9 Before you start….

10 Do your homework… –What do your users need? (ask them) –Whats possible? (what are others in similar situations doing?) –What resources do you have? (e.g. existing images, metadata, technologies, skills, budget, time, goodwill… esp. from IT departments) –What about the bigger picture? (e.g. institutional objectives, educational trends, legal context, other collections…)

11 Have a cunning plan… –Set clear and achievable objectives –Get it all down on paper (user requirements, technical specifications, workflow, timetable, budget, marketing, risk analysis, quality plan…) –Involve any stakeholders

12 Particular things to think about… –How important are standards? E.g. image quality, metadata –Do you want to interoperate? Who might you share your collection with? –Should you Do-It-All-Yourself? Outsource all or some of the project? –Copyright!!! Thorough investigation is necessary before starting the project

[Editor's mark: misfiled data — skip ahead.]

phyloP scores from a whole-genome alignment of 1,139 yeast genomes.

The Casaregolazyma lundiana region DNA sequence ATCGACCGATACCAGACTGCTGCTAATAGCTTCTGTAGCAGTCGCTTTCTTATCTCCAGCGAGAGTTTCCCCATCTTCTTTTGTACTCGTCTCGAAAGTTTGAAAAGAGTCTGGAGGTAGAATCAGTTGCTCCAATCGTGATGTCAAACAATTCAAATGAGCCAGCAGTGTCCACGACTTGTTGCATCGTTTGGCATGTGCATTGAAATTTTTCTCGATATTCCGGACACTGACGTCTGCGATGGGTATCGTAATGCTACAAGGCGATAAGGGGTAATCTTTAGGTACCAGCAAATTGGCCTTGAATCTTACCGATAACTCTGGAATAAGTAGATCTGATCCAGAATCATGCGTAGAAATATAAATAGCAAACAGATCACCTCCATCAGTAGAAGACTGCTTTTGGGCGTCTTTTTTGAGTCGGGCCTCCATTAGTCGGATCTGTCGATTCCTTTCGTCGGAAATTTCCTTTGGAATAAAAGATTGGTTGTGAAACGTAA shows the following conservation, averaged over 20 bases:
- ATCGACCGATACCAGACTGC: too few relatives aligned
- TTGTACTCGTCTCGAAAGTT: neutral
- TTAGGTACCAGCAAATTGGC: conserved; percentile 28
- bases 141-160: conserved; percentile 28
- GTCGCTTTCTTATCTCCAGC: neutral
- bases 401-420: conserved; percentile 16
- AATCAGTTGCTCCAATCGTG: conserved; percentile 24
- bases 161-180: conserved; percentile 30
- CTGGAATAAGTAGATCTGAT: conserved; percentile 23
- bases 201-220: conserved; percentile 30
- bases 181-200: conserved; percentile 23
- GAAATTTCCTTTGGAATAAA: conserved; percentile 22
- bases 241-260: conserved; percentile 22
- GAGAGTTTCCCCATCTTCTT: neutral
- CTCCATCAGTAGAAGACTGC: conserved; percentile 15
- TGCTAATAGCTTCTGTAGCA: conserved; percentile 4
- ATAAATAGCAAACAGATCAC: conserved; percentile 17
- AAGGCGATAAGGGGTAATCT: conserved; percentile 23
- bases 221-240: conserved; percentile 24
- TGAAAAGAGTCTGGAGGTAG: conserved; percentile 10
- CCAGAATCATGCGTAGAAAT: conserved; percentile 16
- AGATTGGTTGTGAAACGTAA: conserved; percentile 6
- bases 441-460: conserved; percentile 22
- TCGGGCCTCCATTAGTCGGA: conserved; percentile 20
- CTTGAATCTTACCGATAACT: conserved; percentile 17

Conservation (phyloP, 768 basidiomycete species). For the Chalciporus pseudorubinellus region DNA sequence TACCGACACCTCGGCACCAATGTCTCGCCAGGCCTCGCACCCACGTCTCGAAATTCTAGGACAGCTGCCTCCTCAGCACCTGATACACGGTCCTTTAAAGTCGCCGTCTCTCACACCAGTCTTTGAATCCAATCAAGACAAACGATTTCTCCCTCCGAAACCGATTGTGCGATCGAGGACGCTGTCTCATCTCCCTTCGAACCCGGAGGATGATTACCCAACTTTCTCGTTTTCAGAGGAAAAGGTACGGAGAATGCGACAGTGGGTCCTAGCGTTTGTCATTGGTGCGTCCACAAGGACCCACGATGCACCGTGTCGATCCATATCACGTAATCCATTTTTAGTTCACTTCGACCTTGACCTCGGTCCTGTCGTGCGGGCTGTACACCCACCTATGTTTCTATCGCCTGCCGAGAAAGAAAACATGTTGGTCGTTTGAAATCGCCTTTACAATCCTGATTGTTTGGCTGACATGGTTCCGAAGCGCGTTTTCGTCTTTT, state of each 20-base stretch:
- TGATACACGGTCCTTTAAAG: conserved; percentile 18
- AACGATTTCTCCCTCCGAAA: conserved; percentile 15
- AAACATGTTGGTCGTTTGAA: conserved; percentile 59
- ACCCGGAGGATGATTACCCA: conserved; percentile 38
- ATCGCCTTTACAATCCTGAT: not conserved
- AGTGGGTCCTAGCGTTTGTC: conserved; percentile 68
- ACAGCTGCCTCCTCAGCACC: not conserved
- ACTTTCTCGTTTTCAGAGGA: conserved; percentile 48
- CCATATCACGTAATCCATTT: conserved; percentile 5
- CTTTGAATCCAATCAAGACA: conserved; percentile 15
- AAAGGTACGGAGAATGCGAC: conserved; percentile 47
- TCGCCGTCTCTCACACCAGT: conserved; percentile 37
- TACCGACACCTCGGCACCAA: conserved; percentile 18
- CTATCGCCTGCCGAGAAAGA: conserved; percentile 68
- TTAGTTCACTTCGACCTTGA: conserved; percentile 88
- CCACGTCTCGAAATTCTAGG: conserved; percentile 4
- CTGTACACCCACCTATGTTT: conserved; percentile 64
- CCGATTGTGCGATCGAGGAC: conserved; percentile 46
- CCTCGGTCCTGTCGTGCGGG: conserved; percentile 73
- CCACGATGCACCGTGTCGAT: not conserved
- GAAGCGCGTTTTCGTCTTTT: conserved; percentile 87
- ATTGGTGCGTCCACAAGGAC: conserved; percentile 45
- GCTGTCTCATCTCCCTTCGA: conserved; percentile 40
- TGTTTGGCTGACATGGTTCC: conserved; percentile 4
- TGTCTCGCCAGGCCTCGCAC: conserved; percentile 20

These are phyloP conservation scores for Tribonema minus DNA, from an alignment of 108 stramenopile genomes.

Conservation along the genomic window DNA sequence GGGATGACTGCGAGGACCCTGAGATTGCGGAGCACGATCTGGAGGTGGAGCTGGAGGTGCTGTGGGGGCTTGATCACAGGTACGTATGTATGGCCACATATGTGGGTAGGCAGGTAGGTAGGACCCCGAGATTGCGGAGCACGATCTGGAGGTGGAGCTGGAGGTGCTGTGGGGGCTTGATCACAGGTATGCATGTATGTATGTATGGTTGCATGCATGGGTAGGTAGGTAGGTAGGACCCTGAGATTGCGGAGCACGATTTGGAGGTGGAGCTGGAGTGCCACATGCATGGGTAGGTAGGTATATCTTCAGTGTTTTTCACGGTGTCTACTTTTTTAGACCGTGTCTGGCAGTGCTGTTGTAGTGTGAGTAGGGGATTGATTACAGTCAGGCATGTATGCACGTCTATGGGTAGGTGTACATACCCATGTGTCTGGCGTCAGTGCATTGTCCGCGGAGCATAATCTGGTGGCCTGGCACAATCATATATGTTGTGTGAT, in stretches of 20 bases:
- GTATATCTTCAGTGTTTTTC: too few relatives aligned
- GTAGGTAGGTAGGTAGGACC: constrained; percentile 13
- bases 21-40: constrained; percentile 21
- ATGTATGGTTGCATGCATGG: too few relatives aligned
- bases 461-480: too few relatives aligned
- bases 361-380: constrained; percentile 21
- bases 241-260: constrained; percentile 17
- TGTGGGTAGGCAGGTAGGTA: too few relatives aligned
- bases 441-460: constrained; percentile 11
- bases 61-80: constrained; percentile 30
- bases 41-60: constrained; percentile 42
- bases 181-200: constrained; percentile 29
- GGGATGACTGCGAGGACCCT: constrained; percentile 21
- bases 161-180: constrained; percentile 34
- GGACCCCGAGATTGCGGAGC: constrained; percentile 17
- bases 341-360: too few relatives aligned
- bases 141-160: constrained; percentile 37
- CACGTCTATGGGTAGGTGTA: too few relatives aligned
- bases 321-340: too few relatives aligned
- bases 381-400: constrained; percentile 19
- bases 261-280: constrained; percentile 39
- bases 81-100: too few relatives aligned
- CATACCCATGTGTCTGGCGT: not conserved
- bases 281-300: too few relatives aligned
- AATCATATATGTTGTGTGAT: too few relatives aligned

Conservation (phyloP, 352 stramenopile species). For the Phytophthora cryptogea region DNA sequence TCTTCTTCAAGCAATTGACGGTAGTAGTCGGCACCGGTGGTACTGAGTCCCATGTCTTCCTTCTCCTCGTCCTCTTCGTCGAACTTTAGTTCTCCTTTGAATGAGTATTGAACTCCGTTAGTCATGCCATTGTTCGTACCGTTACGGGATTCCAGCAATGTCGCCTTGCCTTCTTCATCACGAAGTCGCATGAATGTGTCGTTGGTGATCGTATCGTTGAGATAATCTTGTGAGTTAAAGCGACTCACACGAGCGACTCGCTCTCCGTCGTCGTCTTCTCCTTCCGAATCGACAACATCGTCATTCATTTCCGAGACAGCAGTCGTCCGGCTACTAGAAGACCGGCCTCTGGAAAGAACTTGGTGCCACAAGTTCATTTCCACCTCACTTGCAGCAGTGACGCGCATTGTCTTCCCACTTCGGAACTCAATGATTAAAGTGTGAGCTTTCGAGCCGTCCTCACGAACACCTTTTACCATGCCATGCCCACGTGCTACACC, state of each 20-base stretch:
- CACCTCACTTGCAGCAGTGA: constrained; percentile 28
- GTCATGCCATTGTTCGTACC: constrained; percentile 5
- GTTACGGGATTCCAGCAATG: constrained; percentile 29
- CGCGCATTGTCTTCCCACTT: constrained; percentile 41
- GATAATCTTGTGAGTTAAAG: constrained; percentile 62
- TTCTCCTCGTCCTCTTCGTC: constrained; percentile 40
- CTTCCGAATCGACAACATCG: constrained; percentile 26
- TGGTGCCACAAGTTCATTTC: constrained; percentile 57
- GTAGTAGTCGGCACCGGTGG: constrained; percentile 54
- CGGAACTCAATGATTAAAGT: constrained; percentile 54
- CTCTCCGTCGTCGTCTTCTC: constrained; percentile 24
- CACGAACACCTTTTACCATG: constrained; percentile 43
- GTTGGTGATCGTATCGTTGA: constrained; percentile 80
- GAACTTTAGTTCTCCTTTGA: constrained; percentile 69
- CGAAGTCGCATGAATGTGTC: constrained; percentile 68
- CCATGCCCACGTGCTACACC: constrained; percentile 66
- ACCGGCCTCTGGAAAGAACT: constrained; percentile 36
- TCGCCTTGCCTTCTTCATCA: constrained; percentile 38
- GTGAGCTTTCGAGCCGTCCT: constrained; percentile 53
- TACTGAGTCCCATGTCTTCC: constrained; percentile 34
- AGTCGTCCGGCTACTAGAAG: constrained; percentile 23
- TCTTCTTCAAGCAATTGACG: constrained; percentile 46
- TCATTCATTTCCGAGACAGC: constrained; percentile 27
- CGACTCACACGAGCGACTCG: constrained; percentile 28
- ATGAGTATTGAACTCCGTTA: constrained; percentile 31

13 Handling Originals

14 What type of Original? 2D 3D Macroscopic Microscopic Primary source Surrogate

15 Preparation of Originals Prior to digitisation… Consider environment, software and equipment Establish a capture workflow Agree with conservation that objects are in a stable state Ensure objects can be provided at sufficient rate Clean originals

16 Issues to Consider Access Impact of capture conditions Special requirements Fragile Unsafe Awkward Additional resources Added time to workflow

17 How Should your Original be Handled? Is it suitable for being pressed on a flat bed scanner? Is it suitable for disbinding? Slides and photographs should be handled carefully and always by their edges Do not drag materials across scanner glass